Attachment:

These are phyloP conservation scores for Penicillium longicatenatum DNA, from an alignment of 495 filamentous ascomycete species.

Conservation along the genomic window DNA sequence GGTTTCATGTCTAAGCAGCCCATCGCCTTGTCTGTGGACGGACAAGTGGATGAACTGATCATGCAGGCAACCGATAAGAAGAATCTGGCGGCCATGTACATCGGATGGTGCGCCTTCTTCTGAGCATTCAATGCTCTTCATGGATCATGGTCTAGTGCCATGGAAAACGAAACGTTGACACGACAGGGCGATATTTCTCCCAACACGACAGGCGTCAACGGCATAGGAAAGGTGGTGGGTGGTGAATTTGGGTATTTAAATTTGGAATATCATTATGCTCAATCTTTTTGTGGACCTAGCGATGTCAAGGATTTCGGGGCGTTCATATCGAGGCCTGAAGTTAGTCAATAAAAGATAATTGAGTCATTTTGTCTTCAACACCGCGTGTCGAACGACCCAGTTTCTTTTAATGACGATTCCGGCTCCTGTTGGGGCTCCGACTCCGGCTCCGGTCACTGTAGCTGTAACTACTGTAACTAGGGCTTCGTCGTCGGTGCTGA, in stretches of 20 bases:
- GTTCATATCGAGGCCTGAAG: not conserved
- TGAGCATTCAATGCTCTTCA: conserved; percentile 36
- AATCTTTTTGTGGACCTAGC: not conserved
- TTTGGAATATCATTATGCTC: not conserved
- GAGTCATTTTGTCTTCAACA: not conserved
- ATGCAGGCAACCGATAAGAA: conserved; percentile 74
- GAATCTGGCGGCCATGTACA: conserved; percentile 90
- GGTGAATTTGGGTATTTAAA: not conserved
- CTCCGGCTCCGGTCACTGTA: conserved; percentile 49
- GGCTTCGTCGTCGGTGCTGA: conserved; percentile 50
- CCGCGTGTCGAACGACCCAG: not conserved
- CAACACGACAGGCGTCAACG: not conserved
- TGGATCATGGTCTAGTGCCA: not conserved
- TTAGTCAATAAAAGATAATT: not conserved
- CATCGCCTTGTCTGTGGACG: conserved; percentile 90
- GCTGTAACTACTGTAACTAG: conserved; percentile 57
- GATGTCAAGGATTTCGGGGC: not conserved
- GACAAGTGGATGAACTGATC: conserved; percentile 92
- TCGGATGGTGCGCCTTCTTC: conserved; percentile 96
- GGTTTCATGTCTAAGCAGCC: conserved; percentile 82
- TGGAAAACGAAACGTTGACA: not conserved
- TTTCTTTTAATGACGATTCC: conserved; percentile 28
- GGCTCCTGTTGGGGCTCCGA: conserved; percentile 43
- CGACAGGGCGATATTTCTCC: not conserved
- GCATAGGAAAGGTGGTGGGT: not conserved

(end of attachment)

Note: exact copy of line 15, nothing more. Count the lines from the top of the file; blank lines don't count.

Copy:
- TGGATCATGGTCTAGTGCCA: not conserved